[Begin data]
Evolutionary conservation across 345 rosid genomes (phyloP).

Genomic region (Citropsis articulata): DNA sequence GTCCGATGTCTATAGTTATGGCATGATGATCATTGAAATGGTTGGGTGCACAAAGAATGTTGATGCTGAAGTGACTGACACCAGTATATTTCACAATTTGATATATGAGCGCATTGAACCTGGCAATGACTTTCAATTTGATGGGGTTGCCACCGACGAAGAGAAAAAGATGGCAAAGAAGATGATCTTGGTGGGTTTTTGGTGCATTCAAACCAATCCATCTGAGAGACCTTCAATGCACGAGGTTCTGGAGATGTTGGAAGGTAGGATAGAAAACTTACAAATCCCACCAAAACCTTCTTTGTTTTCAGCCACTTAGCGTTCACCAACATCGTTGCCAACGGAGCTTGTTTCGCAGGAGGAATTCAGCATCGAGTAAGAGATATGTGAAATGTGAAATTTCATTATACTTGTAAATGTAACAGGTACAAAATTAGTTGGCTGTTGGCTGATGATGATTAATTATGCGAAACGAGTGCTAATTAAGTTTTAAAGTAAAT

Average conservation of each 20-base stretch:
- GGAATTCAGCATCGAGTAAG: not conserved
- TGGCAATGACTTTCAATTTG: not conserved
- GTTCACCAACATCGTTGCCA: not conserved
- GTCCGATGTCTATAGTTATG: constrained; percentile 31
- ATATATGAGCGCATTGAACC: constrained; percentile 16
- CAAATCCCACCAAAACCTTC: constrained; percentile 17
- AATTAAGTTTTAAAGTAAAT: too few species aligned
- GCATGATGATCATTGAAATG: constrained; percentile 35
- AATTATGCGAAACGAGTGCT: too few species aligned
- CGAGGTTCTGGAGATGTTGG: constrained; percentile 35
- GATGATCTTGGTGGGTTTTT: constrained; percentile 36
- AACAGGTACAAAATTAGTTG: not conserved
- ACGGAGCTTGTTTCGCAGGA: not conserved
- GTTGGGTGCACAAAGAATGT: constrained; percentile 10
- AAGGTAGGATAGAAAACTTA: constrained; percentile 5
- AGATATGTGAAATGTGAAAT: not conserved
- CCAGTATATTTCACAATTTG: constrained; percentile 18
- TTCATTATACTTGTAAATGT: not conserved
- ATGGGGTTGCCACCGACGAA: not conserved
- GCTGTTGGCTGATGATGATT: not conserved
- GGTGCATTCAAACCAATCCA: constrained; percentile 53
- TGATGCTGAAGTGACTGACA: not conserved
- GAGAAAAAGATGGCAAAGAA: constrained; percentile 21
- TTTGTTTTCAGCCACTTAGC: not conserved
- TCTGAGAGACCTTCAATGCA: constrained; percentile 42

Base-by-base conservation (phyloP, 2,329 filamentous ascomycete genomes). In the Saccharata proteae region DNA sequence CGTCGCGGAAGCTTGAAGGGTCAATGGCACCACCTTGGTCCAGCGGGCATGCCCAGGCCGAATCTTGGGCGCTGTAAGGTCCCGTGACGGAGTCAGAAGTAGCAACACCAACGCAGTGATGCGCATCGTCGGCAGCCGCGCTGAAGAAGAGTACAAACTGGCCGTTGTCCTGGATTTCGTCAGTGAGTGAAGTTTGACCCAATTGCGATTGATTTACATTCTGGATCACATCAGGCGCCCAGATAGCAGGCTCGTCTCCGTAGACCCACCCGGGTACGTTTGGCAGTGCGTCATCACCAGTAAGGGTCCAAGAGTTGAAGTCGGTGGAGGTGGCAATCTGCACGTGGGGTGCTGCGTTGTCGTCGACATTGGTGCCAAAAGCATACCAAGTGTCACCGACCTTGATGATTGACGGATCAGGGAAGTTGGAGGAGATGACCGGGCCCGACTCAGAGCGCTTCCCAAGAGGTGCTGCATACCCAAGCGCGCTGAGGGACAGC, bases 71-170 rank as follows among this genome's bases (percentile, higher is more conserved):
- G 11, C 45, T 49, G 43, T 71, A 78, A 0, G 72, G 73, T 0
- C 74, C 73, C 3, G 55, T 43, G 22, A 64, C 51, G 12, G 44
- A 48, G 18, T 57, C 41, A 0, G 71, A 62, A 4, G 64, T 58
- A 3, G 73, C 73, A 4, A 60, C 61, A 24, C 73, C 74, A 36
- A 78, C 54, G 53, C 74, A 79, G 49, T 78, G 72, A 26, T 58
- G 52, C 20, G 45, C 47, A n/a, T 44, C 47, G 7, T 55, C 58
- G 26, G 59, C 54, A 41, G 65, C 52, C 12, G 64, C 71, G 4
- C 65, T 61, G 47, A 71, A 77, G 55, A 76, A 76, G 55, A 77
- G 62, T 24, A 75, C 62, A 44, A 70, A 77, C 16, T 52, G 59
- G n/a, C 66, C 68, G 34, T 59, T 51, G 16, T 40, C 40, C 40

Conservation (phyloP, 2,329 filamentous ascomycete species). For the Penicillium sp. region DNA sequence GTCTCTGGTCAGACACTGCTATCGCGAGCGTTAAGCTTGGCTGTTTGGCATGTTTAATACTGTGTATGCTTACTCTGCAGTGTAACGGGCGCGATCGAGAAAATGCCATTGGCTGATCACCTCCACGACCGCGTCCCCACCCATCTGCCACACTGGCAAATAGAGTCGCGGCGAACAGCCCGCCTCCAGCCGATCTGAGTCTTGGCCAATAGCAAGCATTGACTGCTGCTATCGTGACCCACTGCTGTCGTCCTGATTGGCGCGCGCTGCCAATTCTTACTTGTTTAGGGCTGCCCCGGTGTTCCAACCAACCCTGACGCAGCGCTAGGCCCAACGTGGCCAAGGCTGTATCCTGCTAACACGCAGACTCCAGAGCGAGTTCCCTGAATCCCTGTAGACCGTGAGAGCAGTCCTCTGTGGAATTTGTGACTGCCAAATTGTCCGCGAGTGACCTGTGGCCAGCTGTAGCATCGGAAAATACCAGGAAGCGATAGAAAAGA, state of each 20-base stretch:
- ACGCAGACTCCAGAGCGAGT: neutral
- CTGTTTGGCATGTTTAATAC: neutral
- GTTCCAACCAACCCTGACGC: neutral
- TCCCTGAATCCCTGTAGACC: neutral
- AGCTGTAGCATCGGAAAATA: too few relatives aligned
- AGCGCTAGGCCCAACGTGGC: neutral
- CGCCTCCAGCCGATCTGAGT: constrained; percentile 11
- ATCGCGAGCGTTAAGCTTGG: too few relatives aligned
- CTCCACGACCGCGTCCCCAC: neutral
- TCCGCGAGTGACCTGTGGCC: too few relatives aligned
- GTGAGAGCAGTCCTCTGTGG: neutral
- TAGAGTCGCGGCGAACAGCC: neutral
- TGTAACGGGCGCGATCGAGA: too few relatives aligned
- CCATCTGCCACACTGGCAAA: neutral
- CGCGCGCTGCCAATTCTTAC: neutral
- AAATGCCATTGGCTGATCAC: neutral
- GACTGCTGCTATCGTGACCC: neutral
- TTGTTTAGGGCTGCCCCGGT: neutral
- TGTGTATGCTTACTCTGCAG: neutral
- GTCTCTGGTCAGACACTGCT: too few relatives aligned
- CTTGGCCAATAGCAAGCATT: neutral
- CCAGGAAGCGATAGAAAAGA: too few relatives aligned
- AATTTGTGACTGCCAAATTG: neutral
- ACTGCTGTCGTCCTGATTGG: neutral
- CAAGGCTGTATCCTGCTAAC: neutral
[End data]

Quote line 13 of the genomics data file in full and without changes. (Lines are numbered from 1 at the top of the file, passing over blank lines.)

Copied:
- CGAGGTTCTGGAGATGTTGG: constrained; percentile 35